– In Kazakhstan, authoritarian tendencies are strengthening.
In Kazakh prisons, Igor Vinyavskiy, the Editor-in-Chief of the ‘Vzglyad’ opposition newspaper, Vladimir Kozlov, the leader of the ‘Alga’ opposition party, Serik Sapargali, an activist of the same political group have remained for over a month now. Their arrests were connected with their involvement in the investigation into the December events in Zhanaozen. On the 16th of December last year, due to suppression of protests by Kazakh militia, at least sixteen former employees of oil and gas companies, who demanded to be reinstated, were killed. The MEP of Poland for Platforma Obywatelska, Piotr Borys, visited Almaty and Zhanaozen, where he spoke with the families of the deceased, and with the authorities and prosecutors leading the investigation into the opening of fire by Kazakh Special Forces.
– You spoke with the families of the victims of the December pacification in Zhanaozen who still live in fear. Are they afraid to testify?
– The state of emergency is still in force there, the police are everywhere. These people feel intimidated, they are under tremendous pressure, they are afraid of any contact with the prosecutor and the uniformed services. I asked some of these people to write down their testimony and to send it to me and I will forward it to the prosecutor’s office which investigates the incidents of the 16th of December.
In Zhanaozen, public confidence in the authorities was impaired, many people have no job. The new Akim (mayor of the town) assured me that people would come back to the oil companies. It is also important because of the thousands of people who were released after the May protests of Zhanaozen, three hundred are still unemployed, and oil and gas companies are the only employers in this town. Besides, there is nothing else around apart from the steppe. The new mayor wants to hire the now unemployed workers, but the open question remains; how can these hurt people recover from their trauma, trust authorities again and return to normal life. Helping them is the task of the EU institutions, but also non-governmental organisations and we appeal to the European Union for help.
– In Astana you talked with the authorities of the highest level. In Kazakhstan there are at least a few political prisoners: politicians, journalists and social activists who were engaged in clarification of the truth regarding the events in Zhanaozen. Did you have a chance to talk about this?
– On behalf of the European Parliament I said outright that we are closely watching the situation and we will keep watching the proceedings directed against political opponents and journalists. I am afraid that these will be show trials. If people like Vladimir Kozlov and Serik Sapargali from the ‘Alga!’ party are convicted, the establishment of the democratic opposition will become difficult.
On the other hand, the authorities and prosecutors were convincing me that they have “hard” evidence that they cannot reveal now, but they assured me that the trials will be open. The most important thing is that my interlocutors understood that we will not forget about Kazakhstan and we will not let these people go to jail for many years.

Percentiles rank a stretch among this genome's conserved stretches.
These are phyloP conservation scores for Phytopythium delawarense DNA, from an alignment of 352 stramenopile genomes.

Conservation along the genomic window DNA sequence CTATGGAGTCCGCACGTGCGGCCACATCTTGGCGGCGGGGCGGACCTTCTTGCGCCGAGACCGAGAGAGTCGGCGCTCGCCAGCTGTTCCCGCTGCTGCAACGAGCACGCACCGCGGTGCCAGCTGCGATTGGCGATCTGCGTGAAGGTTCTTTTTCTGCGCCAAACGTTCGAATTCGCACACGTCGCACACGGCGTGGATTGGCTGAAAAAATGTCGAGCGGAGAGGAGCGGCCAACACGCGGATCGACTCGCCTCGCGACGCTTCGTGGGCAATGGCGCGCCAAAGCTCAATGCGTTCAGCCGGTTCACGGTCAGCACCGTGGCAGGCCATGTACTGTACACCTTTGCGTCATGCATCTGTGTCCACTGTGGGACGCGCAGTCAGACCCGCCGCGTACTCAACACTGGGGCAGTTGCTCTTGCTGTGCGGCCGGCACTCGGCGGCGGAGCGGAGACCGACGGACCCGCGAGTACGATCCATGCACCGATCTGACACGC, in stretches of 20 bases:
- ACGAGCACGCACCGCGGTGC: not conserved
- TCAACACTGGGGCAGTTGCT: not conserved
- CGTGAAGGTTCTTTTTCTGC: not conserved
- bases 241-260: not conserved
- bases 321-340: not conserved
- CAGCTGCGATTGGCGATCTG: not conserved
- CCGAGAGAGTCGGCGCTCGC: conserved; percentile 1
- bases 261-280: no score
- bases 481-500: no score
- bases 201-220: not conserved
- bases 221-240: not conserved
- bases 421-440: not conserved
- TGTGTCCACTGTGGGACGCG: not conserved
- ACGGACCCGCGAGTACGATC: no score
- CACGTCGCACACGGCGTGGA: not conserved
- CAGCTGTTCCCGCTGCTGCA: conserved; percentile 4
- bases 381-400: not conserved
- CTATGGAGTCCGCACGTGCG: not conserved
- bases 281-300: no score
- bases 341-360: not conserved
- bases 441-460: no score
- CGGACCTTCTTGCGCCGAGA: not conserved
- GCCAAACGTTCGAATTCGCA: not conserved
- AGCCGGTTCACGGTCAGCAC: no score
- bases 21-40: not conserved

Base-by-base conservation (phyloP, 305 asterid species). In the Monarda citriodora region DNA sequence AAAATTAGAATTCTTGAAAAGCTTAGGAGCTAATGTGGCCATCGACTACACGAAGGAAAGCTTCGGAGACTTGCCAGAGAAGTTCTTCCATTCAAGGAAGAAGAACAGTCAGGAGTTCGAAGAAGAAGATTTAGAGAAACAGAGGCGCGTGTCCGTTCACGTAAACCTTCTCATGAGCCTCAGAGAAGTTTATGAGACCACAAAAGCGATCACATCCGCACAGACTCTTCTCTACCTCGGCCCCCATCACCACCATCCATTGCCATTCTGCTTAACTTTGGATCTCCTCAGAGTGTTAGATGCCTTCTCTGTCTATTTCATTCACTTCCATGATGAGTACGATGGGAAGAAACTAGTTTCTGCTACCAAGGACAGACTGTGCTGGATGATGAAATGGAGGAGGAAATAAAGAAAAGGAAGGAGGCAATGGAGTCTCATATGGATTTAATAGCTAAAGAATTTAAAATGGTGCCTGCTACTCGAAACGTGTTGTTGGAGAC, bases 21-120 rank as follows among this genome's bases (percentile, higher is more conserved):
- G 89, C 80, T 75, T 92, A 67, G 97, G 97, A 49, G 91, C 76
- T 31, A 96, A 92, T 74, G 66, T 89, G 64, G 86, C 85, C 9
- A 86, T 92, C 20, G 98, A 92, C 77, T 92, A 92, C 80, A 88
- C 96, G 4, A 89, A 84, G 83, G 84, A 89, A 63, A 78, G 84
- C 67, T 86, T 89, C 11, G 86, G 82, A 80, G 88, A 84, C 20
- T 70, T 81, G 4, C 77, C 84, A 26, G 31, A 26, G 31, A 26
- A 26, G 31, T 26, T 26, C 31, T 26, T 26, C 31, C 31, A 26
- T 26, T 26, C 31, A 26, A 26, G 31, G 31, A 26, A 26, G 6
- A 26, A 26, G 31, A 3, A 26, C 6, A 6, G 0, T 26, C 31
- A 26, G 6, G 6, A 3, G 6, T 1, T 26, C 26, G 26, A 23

– What actions will you initiate to release political prisoners and to ‘soften’ Nursultan Nazarbaev’s regime after your return to Brussels and Strasbourg? It is worth noting that the impact of the European Union on post-Soviet countries is not effective, as was proven by the case of the former Ukrainian Prime Minister Yulia Tymoshenko.
– Tymoshenko’s example shows that non-governmental organisations, the EU and USA are not able to effectively influence what happens inside those countries. These countries have their own legal system, which allows, for example to sentence the former prime minister for 7 years imprisonment for exceeding her power. Ukraine is perceived by other countries to be just like Kazakhstan.
However, we have political instruments we can use to persuade Astana to change policy. We will keep visiting Kazakhstan. It’s already started to bear fruit – the authorities are open to our meetings with prosecutors and talks about prisoners. But it is necessary to monitor these processes. At the same time, we are trying to persuade the Kazakh authorities to soften the regime and to give more space to the media, NGOs and political parties, such as the ‘Alga’, which have been denied registration for many years. I hope that the lesson of Zhanaozen will convince the authorities that it is better to prevent social protest, than to cure its negative consequences later.
What is more, we are preparing the European Parliament’s resolution on Kazakhstan. Its aim will be to engage international observers to clarify the matter of the December riots in Kazakhstan. I hope that we will accept it within three months so that observers can provide assistance to the Kazakh authorities in finding those responsible for killing 16 people.
There is still another issue. We can make economic agreements between the EU and post-Soviet countries dependant on the improvement of human rights protection. We do not expect that there will be a sudden improvement, as the progress toward democracy is a long-term process. Kazakhstan was a part of the Soviet Union which significantly influenced the style of governance.
– But here, ‘EU hypocrisy’ is revealed again. In early February in Berlin, Germany signed economic contracts with Kazakhstan in the value of 3 billion euros. The German Chancellor Angela Merkel mentioned the need to respect human rights in this country using just one sentence.
– Yes… Nevertheless I hope that actions initiated by the European Parliament will make the countries like Germany reconsider their position and make a decision to sign such agreements, at the same time demanding respect for human rights from their partner.
The interview was conducted by Tomasz Kułakowski
Source: Dziennik Polski